Karp and his affluent asceticism grew up on the Upper West Side and once he dropped out of high school moved to an apartment owned by his parents where he lived alone. His father helped him draw up his initial consulting contracts in his early coding days.
Bercovici starts his piece off with a description of Karp's home, "located in the world’s hipster capital, Williamsburg, Brooklyn, where irony trumps showiness–he’s quite possibly the richest person in the neighborhood. But the most telling feature is on the inside, which contains … virtually nothing. A spartan bedroom with a half-empty closet. A living room area with nothing but a sofa and a TV." Responding to critics, Bercovici has clarified that Karp strives for a Spartan aesthetic not really living a monkish existence.
@benjaminjackson It's about an aesthetic, not being an ascetic.— Jeff Bercovici (@jeffbercovici) January 2, 2013
Ah yes: So he does care about money, he just wants to make it look like he doesn't. The question then becomes: Why feign a certain lifestyle at all?
This sparse living is something of a fashion statement for tech-moguls. These entrepreneurs like to look like they don't care about money, even if they do. Mark Zuckerberg wears hoodies and drives an Acura. (Karp, too, drove an Acura, as recently as 2008.) Steve Jobs didn't need much, just "a cup of tea, a light, and your stereo, you know, and that’s what I had," as evidenced in this famous photo of him at his home in 1982.
But, how truly simple are the lives of these people? Steve Jobs built an ostentatious super-yacht, which reportedly cost $126 million. He also didn't think much of charity, apparently. Zuckerberg may not have cared about money as his company headed into its supposed very big valuation. Facebook isn't just a company he said, but something that would change the world. But, when that stock started to fall, he suddenly started to care a lot more about the dollars.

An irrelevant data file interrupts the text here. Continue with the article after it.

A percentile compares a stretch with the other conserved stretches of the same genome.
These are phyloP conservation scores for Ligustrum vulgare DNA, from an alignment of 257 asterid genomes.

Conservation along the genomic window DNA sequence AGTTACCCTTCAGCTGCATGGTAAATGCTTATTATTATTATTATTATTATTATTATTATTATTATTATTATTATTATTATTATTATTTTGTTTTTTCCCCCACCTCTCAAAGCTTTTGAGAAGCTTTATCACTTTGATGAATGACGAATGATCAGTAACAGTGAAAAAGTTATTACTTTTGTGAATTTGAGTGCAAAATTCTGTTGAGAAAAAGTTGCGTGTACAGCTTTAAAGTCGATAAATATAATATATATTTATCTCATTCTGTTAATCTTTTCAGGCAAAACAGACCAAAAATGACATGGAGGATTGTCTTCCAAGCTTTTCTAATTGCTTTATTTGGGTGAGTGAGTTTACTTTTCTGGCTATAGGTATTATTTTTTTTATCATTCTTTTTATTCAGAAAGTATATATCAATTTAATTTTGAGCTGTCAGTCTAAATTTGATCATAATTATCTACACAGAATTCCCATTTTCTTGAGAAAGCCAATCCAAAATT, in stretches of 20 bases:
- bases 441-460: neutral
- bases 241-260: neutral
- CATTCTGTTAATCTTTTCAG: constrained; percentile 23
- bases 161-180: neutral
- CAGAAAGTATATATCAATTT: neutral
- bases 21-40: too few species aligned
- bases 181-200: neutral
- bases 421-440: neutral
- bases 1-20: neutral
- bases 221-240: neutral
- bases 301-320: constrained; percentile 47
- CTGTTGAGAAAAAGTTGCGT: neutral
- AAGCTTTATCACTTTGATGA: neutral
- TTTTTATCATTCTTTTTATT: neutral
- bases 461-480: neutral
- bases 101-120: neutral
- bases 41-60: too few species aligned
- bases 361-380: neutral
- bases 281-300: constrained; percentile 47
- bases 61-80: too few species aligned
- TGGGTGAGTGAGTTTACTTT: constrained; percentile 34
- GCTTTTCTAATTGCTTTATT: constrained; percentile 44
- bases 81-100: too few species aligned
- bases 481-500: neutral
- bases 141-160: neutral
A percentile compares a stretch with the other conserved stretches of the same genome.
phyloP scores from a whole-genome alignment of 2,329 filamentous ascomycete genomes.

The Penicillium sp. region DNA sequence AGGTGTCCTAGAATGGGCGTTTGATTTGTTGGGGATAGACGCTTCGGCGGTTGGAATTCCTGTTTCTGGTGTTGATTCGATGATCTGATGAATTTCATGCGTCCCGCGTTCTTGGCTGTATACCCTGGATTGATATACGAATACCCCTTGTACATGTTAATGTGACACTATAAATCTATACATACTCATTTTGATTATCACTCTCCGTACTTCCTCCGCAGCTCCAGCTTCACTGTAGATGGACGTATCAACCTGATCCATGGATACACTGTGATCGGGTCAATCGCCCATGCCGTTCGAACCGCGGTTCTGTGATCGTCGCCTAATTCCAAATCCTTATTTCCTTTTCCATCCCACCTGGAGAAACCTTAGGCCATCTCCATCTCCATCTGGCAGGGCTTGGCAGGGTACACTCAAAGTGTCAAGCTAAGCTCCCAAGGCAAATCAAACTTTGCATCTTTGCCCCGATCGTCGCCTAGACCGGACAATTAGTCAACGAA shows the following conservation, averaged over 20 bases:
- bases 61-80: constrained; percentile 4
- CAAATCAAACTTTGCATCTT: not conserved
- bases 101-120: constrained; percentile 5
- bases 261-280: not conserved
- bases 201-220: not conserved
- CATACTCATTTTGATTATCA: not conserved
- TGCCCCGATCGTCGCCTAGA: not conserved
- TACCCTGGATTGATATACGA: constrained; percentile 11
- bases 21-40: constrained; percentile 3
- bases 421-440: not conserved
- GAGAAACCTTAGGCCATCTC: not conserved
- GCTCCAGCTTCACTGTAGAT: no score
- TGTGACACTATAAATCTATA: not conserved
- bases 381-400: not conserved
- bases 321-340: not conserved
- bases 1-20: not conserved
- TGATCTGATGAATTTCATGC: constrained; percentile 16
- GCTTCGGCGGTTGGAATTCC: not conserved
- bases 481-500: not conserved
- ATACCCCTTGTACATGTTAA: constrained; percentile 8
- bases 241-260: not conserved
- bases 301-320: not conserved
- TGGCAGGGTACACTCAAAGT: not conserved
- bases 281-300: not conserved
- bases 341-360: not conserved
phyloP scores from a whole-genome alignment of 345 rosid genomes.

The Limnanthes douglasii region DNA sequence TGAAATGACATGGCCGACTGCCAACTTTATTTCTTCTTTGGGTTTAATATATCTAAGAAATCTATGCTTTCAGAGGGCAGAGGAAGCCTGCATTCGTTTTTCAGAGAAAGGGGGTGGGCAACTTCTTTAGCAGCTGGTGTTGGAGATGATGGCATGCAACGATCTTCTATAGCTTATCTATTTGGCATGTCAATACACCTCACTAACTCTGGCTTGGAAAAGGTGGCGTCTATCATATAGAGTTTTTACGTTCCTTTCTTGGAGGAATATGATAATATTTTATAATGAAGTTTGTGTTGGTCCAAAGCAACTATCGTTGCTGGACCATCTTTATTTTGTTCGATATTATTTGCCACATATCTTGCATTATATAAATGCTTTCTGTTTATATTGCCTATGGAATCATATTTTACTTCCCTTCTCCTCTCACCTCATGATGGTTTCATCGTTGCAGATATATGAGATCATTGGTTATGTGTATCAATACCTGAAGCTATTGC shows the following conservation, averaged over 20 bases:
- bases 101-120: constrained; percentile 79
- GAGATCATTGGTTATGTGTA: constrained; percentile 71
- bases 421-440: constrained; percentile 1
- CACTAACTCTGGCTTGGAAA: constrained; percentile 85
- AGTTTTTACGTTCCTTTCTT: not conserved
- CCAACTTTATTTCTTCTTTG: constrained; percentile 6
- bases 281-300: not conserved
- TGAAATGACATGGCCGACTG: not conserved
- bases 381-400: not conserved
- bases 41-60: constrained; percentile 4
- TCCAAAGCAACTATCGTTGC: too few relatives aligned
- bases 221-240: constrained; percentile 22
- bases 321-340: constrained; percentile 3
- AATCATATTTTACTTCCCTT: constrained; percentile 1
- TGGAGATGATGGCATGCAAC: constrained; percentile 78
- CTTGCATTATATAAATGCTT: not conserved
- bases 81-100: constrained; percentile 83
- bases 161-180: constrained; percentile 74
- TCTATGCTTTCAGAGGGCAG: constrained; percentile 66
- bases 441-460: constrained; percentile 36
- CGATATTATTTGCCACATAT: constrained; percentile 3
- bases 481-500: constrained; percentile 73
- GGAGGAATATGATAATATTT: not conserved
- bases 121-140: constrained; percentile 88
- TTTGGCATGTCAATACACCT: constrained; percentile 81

Why pretend, then? This kind of way-of-life helps them maintain a certain image about their company's values. The iPhone isn't just a gadget for sale; it's a world changing device that has connected billions of people. Facebook isn't just a social network; it makes the world open and connected. It's similar to how Silicon Valley doesn't like us to know about its bro culture: It doesn't match the ideals behind the tech. The same goes for Karp and Tumblr, his way of life says something about his company. Bercovici explains:
Karp’s intolerance for the inessential imbues Tumblr. Where others looked at the twin revolutions of blogging and social networking and saw new tools for communication, Karp saw possibilities for making them radically easier and more intuitive. Tumblr lowered the bar to creating a beautiful, dynamic website and raised the payoff in the form of positive social reinforcement.
This thing he built jibes with his values—for now. But, as Karp tries to monetize that, the company and its actions might not match this so-called spartan lifestyle Karp built. He might have to "sell-out," as The New York Times's Rob Walker put it. And when that happens, Karp can point back to his empty $1.6 million apartment and remind us that he doesn't care about money, while people who really do care about money (the ones who pay a lot to own a piece of Tumblr) will begin straying from Karp's pure functionalism ethos. At least, that's how this movie usually ends.